It has been said that if you suffer for your art, you will never die. For 16-year-old Abdirahim Abdulkadir Osman, a talented Somali refugee artist, it is the memory of his father’s brutal murder that keeps his dreams of a better life in America alive.It was June 2009 when Al Shabaab gunmen forced their way into the home of his father, a teacher and co-founder of the Picasso Art School in Mogadishu. They shot him, along with three of his young children, and violently beat his mother Lul, leaving her in a coma for weeks.
Abdirahim was just 11 years old at the time and attending school with his elder brother Abdulahi. As a result, the pair were spared, along with three other siblings who also escaped the gunmen’s fire.
“Everyone has something in their life and that school was his life,” said Abdirahim about his father, as he sipped on a macchiato coffee in the canteen of the UNHCR office in Addis Ababa, Ethiopia. “When I was small, he would carry me on his back as he was teaching.”
After the attack, with his mother lying unconscious in a hospital bed, neighbours hastily arranged for the two eldest boys to flee Mogadishu with them on the next available flight to Hargeisa, in northern Somalia. From there they crossed the border to Ethiopia and found safety at Aw-barre refugee camp where their grandmother was living.
When Abdirahim’s mother emerged from her coma and was well enough to travel, she journeyed with her remaining children to Aw-barre. It was an emotional reunion with her eldest sons. Later, she married Abdirahim’s uncle after he joined her and her children in Aw-barre in 2011. “We were happy to have a daddy and to be a full family again,” said Abdirahim.
Life in Aw-barre was tough. He and his brothers and sisters earned a meagre living supplementing their rations by painting signs and posters for UNHCR and other partners during events, including World Refugee day. But, after word of their talent spread, the family were eventually assisted to leave Aw-barre and relocated to Addis where they could use their artistic skills to earn a living. They were also supported by UNHCR’s urban refugee programme.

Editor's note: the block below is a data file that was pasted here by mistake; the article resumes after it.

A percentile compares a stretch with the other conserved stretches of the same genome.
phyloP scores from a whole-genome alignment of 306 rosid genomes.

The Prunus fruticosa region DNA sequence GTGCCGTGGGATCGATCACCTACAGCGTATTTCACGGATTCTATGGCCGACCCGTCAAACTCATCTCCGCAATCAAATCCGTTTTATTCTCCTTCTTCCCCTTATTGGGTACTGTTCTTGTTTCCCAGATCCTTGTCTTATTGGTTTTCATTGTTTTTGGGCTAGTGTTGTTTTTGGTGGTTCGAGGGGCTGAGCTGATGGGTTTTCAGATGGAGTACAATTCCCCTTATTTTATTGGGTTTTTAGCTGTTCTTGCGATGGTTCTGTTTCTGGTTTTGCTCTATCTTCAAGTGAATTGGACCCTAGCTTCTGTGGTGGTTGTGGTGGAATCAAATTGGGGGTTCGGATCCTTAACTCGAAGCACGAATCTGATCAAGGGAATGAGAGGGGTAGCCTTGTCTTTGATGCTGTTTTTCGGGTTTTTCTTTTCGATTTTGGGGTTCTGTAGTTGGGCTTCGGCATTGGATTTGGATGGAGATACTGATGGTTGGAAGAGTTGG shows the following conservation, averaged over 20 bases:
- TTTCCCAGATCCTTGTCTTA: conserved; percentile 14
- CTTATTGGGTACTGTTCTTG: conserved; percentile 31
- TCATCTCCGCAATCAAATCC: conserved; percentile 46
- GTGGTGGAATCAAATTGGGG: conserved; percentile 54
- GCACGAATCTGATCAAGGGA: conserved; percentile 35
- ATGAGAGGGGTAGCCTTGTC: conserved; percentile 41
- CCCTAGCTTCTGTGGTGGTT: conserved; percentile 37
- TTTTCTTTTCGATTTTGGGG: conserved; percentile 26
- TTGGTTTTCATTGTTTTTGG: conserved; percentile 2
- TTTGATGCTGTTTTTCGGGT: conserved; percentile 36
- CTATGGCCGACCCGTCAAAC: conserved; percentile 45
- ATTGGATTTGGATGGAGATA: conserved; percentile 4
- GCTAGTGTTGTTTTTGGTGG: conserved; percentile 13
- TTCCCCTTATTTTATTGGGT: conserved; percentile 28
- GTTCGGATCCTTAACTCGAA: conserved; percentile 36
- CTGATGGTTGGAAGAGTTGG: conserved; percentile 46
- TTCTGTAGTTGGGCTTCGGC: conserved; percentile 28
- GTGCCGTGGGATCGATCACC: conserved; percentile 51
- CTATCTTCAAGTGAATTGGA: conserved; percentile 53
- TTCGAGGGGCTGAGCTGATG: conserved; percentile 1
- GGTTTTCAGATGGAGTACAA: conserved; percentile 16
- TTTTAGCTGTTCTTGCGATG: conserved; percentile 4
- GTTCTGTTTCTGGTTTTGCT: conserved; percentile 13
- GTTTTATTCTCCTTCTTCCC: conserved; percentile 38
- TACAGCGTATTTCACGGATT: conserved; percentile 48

Last year, Abdirahim won first prize in the UNHCR Somalia World Refugee Day art competition for a painting on the theme of ‘My Somalia’ which depicted UNHCR’s support to refugees and IDPs.
Today, despite everything he has been through, the young artist is once again able to dream big as he and his family enter into the final stages of what will hopefully be a successful resettlement process to America. “I want hope,” he says. “Hope to give back. I want to live an artistic life.”
He looks forward to improving his English and using his artistic talents at high school. But really all he dreams of is a better life away from Mogadishu, Aw-barre, and Addis – which he says is “good and full of peace but still difficult.” He even hopes to work for UNHCR in the future.
“We hope now that we can all get a good education and have a good future,” Abdirahim concluded, draining his coffee. “The life our father dreamed for us and which cost him his life.”
Picasso would be proud.